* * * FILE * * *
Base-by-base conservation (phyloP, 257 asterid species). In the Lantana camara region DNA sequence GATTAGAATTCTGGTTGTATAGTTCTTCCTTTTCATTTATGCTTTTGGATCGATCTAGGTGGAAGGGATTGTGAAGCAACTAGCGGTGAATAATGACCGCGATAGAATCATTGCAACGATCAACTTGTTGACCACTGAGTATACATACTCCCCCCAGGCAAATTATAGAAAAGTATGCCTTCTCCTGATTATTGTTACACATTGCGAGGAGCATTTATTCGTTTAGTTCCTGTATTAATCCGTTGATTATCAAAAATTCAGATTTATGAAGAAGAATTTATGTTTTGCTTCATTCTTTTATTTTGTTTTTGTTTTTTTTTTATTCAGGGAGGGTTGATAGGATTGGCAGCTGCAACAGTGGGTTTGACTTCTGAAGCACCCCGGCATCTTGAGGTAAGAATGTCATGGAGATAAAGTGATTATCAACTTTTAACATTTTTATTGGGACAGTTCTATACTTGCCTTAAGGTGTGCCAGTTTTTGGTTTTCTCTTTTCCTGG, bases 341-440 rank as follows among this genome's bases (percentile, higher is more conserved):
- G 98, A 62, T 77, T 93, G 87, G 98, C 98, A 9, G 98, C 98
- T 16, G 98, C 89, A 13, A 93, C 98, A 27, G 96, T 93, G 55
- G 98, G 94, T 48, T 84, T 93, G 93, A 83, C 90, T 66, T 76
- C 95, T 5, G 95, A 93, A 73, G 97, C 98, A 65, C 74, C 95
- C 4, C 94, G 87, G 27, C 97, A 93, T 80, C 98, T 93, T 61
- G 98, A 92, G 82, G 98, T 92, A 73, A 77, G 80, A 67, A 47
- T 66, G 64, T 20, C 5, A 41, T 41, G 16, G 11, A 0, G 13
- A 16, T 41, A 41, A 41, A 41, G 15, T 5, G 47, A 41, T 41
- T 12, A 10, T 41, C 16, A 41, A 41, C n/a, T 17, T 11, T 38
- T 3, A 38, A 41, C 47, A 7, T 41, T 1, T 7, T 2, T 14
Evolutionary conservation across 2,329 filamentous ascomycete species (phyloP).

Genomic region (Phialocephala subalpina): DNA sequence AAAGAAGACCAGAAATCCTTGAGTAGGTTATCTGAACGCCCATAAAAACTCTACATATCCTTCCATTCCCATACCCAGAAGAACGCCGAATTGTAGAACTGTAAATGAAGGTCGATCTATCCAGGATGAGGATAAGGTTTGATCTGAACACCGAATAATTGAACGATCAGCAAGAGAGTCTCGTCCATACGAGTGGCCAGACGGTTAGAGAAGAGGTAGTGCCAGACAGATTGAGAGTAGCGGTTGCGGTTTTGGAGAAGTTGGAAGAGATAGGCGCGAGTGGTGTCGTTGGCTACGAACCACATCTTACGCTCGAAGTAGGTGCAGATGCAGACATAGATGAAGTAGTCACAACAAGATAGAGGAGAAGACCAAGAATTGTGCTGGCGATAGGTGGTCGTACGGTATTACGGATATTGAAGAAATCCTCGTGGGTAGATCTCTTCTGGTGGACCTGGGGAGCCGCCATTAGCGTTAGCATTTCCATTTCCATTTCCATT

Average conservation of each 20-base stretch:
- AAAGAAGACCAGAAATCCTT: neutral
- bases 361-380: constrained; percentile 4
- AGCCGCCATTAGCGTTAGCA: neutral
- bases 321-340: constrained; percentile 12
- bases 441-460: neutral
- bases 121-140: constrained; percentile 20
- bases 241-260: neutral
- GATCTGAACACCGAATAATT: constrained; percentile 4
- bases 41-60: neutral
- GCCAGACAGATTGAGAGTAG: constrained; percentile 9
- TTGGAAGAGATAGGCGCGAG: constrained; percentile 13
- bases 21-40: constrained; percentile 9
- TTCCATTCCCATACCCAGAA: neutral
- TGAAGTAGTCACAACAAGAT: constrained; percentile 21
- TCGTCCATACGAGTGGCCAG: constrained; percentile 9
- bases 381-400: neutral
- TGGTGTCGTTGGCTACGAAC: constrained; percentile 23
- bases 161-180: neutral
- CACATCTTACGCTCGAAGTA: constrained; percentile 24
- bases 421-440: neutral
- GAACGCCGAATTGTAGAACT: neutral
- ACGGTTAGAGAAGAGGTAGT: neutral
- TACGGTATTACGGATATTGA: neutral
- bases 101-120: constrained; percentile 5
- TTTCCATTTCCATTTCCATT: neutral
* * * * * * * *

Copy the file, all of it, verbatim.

Base-by-base conservation (phyloP, 257 asterid species). In the Lantana camara region DNA sequence GATTAGAATTCTGGTTGTATAGTTCTTCCTTTTCATTTATGCTTTTGGATCGATCTAGGTGGAAGGGATTGTGAAGCAACTAGCGGTGAATAATGACCGCGATAGAATCATTGCAACGATCAACTTGTTGACCACTGAGTATACATACTCCCCCCAGGCAAATTATAGAAAAGTATGCCTTCTCCTGATTATTGTTACACATTGCGAGGAGCATTTATTCGTTTAGTTCCTGTATTAATCCGTTGATTATCAAAAATTCAGATTTATGAAGAAGAATTTATGTTTTGCTTCATTCTTTTATTTTGTTTTTGTTTTTTTTTTATTCAGGGAGGGTTGATAGGATTGGCAGCTGCAACAGTGGGTTTGACTTCTGAAGCACCCCGGCATCTTGAGGTAAGAATGTCATGGAGATAAAGTGATTATCAACTTTTAACATTTTTATTGGGACAGTTCTATACTTGCCTTAAGGTGTGCCAGTTTTTGGTTTTCTCTTTTCCTGG, bases 341-440 rank as follows among this genome's bases (percentile, higher is more conserved):
- G 98, A 62, T 77, T 93, G 87, G 98, C 98, A 9, G 98, C 98
- T 16, G 98, C 89, A 13, A 93, C 98, A 27, G 96, T 93, G 55
- G 98, G 94, T 48, T 84, T 93, G 93, A 83, C 90, T 66, T 76
- C 95, T 5, G 95, A 93, A 73, G 97, C 98, A 65, C 74, C 95
- C 4, C 94, G 87, G 27, C 97, A 93, T 80, C 98, T 93, T 61
- G 98, A 92, G 82, G 98, T 92, A 73, A 77, G 80, A 67, A 47
- T 66, G 64, T 20, C 5, A 41, T 41, G 16, G 11, A 0, G 13
- A 16, T 41, A 41, A 41, A 41, G 15, T 5, G 47, A 41, T 41
- T 12, A 10, T 41, C 16, A 41, A 41, C n/a, T 17, T 11, T 38
- T 3, A 38, A 41, C 47, A 7, T 41, T 1, T 7, T 2, T 14
Evolutionary conservation across 2,329 filamentous ascomycete species (phyloP).

Genomic region (Phialocephala subalpina): DNA sequence AAAGAAGACCAGAAATCCTTGAGTAGGTTATCTGAACGCCCATAAAAACTCTACATATCCTTCCATTCCCATACCCAGAAGAACGCCGAATTGTAGAACTGTAAATGAAGGTCGATCTATCCAGGATGAGGATAAGGTTTGATCTGAACACCGAATAATTGAACGATCAGCAAGAGAGTCTCGTCCATACGAGTGGCCAGACGGTTAGAGAAGAGGTAGTGCCAGACAGATTGAGAGTAGCGGTTGCGGTTTTGGAGAAGTTGGAAGAGATAGGCGCGAGTGGTGTCGTTGGCTACGAACCACATCTTACGCTCGAAGTAGGTGCAGATGCAGACATAGATGAAGTAGTCACAACAAGATAGAGGAGAAGACCAAGAATTGTGCTGGCGATAGGTGGTCGTACGGTATTACGGATATTGAAGAAATCCTCGTGGGTAGATCTCTTCTGGTGGACCTGGGGAGCCGCCATTAGCGTTAGCATTTCCATTTCCATTTCCATT

Average conservation of each 20-base stretch:
- AAAGAAGACCAGAAATCCTT: neutral
- bases 361-380: constrained; percentile 4
- AGCCGCCATTAGCGTTAGCA: neutral
- bases 321-340: constrained; percentile 12
- bases 441-460: neutral
- bases 121-140: constrained; percentile 20
- bases 241-260: neutral
- GATCTGAACACCGAATAATT: constrained; percentile 4
- bases 41-60: neutral
- GCCAGACAGATTGAGAGTAG: constrained; percentile 9
- TTGGAAGAGATAGGCGCGAG: constrained; percentile 13
- bases 21-40: constrained; percentile 9
- TTCCATTCCCATACCCAGAA: neutral
- TGAAGTAGTCACAACAAGAT: constrained; percentile 21
- TCGTCCATACGAGTGGCCAG: constrained; percentile 9
- bases 381-400: neutral
- TGGTGTCGTTGGCTACGAAC: constrained; percentile 23
- bases 161-180: neutral
- CACATCTTACGCTCGAAGTA: constrained; percentile 24
- bases 421-440: neutral
- GAACGCCGAATTGTAGAACT: neutral
- ACGGTTAGAGAAGAGGTAGT: neutral
- TACGGTATTACGGATATTGA: neutral
- bases 101-120: constrained; percentile 5
- TTTCCATTTCCATTTCCATT: neutral